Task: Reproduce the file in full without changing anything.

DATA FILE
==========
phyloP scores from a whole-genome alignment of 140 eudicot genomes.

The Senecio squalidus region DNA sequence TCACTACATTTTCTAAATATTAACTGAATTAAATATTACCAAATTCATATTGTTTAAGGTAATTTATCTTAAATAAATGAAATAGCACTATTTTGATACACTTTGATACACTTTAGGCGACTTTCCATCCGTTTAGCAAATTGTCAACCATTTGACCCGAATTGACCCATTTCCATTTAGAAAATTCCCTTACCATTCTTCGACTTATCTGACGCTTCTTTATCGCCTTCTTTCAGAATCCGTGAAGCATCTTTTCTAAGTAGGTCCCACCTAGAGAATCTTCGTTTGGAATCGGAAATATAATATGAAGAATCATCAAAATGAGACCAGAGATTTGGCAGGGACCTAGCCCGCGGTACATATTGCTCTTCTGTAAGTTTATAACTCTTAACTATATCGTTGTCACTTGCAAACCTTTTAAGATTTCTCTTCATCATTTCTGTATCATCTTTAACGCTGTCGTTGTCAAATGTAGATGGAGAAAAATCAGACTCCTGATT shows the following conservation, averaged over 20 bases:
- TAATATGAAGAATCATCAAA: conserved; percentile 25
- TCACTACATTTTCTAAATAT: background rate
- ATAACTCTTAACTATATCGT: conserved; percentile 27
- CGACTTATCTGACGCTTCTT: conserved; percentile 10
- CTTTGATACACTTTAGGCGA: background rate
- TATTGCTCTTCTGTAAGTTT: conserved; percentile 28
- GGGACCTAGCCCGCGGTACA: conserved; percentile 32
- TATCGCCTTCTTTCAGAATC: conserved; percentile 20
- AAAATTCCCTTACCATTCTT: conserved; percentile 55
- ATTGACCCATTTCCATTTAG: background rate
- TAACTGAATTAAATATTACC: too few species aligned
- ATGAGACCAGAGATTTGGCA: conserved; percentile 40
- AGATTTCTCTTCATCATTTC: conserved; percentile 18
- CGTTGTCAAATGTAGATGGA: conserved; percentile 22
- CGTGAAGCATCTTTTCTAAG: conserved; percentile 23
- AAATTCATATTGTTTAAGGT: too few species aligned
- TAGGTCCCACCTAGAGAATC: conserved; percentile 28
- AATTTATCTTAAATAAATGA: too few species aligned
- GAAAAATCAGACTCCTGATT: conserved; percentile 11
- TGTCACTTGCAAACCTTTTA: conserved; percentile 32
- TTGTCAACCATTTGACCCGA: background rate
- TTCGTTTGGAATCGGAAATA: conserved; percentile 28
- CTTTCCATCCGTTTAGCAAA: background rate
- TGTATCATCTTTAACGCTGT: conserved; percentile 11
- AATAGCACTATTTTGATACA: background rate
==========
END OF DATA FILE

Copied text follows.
phyloP scores from a whole-genome alignment of 140 eudicot genomes.

The Senecio squalidus region DNA sequence TCACTACATTTTCTAAATATTAACTGAATTAAATATTACCAAATTCATATTGTTTAAGGTAATTTATCTTAAATAAATGAAATAGCACTATTTTGATACACTTTGATACACTTTAGGCGACTTTCCATCCGTTTAGCAAATTGTCAACCATTTGACCCGAATTGACCCATTTCCATTTAGAAAATTCCCTTACCATTCTTCGACTTATCTGACGCTTCTTTATCGCCTTCTTTCAGAATCCGTGAAGCATCTTTTCTAAGTAGGTCCCACCTAGAGAATCTTCGTTTGGAATCGGAAATATAATATGAAGAATCATCAAAATGAGACCAGAGATTTGGCAGGGACCTAGCCCGCGGTACATATTGCTCTTCTGTAAGTTTATAACTCTTAACTATATCGTTGTCACTTGCAAACCTTTTAAGATTTCTCTTCATCATTTCTGTATCATCTTTAACGCTGTCGTTGTCAAATGTAGATGGAGAAAAATCAGACTCCTGATT shows the following conservation, averaged over 20 bases:
- TAATATGAAGAATCATCAAA: conserved; percentile 25
- TCACTACATTTTCTAAATAT: background rate
- ATAACTCTTAACTATATCGT: conserved; percentile 27
- CGACTTATCTGACGCTTCTT: conserved; percentile 10
- CTTTGATACACTTTAGGCGA: background rate
- TATTGCTCTTCTGTAAGTTT: conserved; percentile 28
- GGGACCTAGCCCGCGGTACA: conserved; percentile 32
- TATCGCCTTCTTTCAGAATC: conserved; percentile 20
- AAAATTCCCTTACCATTCTT: conserved; percentile 55
- ATTGACCCATTTCCATTTAG: background rate
- TAACTGAATTAAATATTACC: too few species aligned
- ATGAGACCAGAGATTTGGCA: conserved; percentile 40
- AGATTTCTCTTCATCATTTC: conserved; percentile 18
- CGTTGTCAAATGTAGATGGA: conserved; percentile 22
- CGTGAAGCATCTTTTCTAAG: conserved; percentile 23
- AAATTCATATTGTTTAAGGT: too few species aligned
- TAGGTCCCACCTAGAGAATC: conserved; percentile 28
- AATTTATCTTAAATAAATGA: too few species aligned
- GAAAAATCAGACTCCTGATT: conserved; percentile 11
- TGTCACTTGCAAACCTTTTA: conserved; percentile 32
- TTGTCAACCATTTGACCCGA: background rate
- TTCGTTTGGAATCGGAAATA: conserved; percentile 28
- CTTTCCATCCGTTTAGCAAA: background rate
- TGTATCATCTTTAACGCTGT: conserved; percentile 11
- AATAGCACTATTTTGATACA: background rate